Recently, Healthassist Healthcare Advisor, Anne Jacoby, began working with a new client. As part of our standard process, she began by conducting a thorough evaluation. Both the client (Jake) and his wife (Elizabeth) were present as Anne asked about Jake’s medical conditions and the medications he takes to help them.
She also asked Jake to describe all the members of his healthcare team, including his primary care physician as well as any specialists he sees. Jake has a progressive neurological condition and, like most of our clients, a complicated medical history. He sees numerous specialists, one of whom addresses his movement disorder. Because he sees many specialists, care from each of them needs to be coordinated.
Jake and Elizabeth described the relationship they have with Jake’s neurologist; it was obvious to Anne that their feelings were mixed. Jake said it was “okay enough.” Elizabeth was not fond of the doctor and complained that he never gave them the amount of time they needed during appointments to discuss all the items that were on their minds.
Preparation is the key to communication success
Each of our new client evaluations ends with the establishment of a project plan and a list of priorities. Anne proposed the topic of, “Improving your relationship with your neurologist,” as one area of focus. Jake was intrigued by her suggestion (although not optimistic!); he wanted to know what he could do to make this happen.
The approach was two-pronged: To obtain all the information needed (during the interview process, Anne discovered some gaps) and to improve communication with the neurologist. As is usually the case, they began with the creation of a comprehensive agenda that could be shared with the physician at the beginning of the next appointment. Specifically, Anne suggested that they:
- Gather all medical records related to the treatment of Jake’s neurologic condition. This required making formal requests, in writing, according to the health system protocol documented on the “Requesting Medical Records” page of the health system web site. Sometimes these requests can be faxed, mailed, or delivered in person. Jake decided to deliver his request in person so that he knew it was received.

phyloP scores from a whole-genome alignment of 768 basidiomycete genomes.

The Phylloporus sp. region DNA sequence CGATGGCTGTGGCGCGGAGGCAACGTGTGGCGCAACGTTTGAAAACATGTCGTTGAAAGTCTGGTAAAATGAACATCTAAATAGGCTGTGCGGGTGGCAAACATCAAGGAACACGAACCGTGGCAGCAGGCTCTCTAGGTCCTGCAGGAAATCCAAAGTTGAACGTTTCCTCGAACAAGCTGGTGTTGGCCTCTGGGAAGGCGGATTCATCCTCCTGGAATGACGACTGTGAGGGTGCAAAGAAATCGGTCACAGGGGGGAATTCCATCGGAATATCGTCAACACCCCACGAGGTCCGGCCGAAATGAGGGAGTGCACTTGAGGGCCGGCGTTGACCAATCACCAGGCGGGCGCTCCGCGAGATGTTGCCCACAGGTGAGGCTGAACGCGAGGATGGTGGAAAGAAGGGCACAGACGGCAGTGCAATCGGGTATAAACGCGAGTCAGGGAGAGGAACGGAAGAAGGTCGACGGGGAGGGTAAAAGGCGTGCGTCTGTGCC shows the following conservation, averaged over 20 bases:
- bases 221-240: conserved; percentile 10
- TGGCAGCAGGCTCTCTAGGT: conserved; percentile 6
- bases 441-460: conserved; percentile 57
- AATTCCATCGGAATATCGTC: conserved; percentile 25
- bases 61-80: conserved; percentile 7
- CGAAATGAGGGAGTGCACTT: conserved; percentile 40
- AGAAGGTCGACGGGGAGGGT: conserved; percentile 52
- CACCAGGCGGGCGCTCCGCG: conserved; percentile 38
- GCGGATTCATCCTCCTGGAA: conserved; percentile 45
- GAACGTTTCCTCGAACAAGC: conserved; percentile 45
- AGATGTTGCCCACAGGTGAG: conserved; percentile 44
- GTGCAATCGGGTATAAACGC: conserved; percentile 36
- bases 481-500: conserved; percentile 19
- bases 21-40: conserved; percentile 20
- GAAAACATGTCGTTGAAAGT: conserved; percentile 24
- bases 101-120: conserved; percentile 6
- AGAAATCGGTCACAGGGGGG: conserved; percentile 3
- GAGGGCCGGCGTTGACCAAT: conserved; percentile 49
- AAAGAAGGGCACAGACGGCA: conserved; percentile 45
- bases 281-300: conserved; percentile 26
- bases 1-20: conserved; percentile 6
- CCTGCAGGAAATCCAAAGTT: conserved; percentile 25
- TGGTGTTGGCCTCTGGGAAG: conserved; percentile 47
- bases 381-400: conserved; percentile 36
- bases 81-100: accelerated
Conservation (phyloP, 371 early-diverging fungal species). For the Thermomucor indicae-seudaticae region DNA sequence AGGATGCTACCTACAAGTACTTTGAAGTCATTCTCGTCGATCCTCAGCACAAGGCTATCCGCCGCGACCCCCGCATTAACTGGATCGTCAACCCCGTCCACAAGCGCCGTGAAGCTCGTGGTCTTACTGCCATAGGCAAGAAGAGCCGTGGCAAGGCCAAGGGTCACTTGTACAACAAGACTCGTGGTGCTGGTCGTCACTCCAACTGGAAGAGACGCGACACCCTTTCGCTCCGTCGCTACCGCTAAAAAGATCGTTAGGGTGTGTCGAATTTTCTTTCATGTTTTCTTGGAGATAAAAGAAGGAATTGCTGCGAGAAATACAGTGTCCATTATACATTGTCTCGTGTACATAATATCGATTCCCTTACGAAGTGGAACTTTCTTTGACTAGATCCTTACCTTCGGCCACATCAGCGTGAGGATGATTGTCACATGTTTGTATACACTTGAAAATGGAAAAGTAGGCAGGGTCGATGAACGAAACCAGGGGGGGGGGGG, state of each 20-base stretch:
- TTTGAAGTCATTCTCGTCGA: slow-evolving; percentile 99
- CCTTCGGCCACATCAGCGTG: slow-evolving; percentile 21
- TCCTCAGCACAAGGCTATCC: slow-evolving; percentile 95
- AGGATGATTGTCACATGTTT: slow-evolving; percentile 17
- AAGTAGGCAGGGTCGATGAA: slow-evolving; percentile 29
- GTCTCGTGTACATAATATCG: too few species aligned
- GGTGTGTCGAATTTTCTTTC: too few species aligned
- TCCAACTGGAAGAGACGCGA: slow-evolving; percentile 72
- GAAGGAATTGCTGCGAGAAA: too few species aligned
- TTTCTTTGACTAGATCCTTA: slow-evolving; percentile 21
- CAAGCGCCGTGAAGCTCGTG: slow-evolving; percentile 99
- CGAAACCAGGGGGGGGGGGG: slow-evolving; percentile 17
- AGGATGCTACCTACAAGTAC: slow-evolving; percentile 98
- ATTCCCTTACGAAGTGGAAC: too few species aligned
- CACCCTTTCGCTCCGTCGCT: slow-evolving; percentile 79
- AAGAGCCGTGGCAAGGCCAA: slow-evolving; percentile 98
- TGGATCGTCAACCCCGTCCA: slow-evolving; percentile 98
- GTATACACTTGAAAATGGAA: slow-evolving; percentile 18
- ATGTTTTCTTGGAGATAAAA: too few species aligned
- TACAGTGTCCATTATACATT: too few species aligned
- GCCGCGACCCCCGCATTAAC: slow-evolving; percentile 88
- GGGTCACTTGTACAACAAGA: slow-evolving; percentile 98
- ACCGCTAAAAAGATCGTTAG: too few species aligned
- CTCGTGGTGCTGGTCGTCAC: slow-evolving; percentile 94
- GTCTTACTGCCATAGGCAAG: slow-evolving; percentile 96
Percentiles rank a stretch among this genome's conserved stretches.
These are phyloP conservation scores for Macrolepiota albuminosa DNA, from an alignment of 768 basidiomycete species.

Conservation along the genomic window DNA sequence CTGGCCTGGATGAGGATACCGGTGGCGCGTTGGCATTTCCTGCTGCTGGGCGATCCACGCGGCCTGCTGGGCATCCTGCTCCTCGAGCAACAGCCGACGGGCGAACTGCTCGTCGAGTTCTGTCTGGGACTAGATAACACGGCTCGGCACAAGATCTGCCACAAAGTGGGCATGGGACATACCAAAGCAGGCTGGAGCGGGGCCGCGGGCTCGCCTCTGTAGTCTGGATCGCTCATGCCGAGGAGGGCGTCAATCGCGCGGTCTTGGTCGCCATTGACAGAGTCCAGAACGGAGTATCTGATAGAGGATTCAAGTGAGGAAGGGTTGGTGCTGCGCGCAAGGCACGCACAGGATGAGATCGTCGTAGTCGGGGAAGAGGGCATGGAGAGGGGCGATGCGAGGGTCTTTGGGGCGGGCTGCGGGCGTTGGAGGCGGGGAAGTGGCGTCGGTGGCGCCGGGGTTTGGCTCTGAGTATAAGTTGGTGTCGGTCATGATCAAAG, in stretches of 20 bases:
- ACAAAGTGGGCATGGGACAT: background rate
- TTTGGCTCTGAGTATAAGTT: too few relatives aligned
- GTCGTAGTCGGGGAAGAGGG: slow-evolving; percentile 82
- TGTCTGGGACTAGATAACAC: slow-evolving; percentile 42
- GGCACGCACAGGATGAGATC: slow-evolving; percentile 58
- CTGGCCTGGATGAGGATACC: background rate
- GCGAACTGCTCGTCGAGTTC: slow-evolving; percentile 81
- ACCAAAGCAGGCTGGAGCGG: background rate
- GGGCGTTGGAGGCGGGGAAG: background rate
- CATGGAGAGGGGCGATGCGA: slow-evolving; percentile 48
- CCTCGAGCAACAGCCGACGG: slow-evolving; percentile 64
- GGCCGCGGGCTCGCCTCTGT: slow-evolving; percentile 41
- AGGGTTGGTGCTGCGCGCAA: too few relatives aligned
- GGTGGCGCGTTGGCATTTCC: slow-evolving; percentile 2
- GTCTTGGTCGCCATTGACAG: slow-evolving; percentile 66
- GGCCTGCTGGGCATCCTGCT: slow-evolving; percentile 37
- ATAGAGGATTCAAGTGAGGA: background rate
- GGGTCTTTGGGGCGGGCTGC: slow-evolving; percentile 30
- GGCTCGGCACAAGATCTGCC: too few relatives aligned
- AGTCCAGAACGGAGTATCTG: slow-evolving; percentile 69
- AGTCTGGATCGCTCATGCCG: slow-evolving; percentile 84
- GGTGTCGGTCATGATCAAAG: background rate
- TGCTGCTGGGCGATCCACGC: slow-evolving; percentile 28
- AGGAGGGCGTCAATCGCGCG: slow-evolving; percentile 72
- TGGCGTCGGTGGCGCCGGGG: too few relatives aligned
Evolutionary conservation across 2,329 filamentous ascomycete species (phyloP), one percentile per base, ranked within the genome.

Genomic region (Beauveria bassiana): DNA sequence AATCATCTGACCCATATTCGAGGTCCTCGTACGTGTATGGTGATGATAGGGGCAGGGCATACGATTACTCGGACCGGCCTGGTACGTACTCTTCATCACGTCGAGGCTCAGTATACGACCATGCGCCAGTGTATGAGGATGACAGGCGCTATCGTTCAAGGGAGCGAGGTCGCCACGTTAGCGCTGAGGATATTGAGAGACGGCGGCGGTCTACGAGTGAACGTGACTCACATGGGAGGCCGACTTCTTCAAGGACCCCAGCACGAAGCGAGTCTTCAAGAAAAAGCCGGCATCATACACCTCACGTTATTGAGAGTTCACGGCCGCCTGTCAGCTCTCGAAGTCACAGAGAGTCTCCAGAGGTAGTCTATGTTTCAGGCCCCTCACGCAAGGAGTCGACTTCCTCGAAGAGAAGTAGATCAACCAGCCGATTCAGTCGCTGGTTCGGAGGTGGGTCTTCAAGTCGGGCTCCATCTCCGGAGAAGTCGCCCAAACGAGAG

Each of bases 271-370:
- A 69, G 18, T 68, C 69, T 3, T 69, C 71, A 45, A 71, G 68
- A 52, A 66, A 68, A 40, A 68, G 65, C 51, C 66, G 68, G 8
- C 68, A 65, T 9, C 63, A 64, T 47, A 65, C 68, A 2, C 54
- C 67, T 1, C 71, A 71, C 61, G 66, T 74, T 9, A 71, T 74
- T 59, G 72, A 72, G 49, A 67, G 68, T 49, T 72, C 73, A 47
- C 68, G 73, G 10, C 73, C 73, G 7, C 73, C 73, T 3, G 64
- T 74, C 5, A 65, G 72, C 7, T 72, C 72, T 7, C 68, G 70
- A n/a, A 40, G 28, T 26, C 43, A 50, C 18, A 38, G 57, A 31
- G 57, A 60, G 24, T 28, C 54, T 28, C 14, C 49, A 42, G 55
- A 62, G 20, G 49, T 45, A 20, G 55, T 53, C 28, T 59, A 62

- Obtain diagnostic test results for recent CT Scans, MRIs and neuro-psych testing. There had been many of these over the last few years, some of which had taken place outside of Jake’s current health system. So additional medical record request protocols were researched and followed.
- Enroll in patient portals. Jake received care from two different health systems, both of which offered online patient access. One-time enrollment in these allowed Jake and Elizabeth to continue gathering information as well as communicate easily via secure email with the physicians involved.
- Prepare a comprehensive list of all medical conditions, medications and providers. This included everything, both inside and outside of the health system in which Jake’s neurologist practiced. The goal was to establish a comprehensive sharing of information among Jake, Elizabeth, and all physicians involved, to ensure the coordination of efforts and prevention of duplication.
- Create a comprehensive written agenda for the meeting. This included a meeting objective, as well as topics for discussion and specific questions that Jake and Elizabeth wanted answered. [For more information regarding agenda preparation, please see our earlier newsletter: 3 Suggestions for Using a Written Agenda to Improve Your Next Physician Meeting.]
- Practice. Anne worked with the couple to help Jake get comfortable talking with the doctor and Elizabeth get comfortable fulfilling the role of scribe. In particular, they practiced how the agenda item of, “Our relationship / communication with you, my neurologist,” would be addressed.
An often overlooked aspect of successful medical care is the importance of the patient/physician relationship. Happily, and with some preparation and coaching, many individuals are able to establish a comfortable and effective flow of communication with the various members of their medical team.
Do these steps always work to improve the patient/physician relationship? No. In fact, and despite doing a wonderful job following the steps outlined above, Jake and Elizabeth eventually decided that a change was needed and went off to find a different neurologist for Jake (the subject of next month’s newsletter!).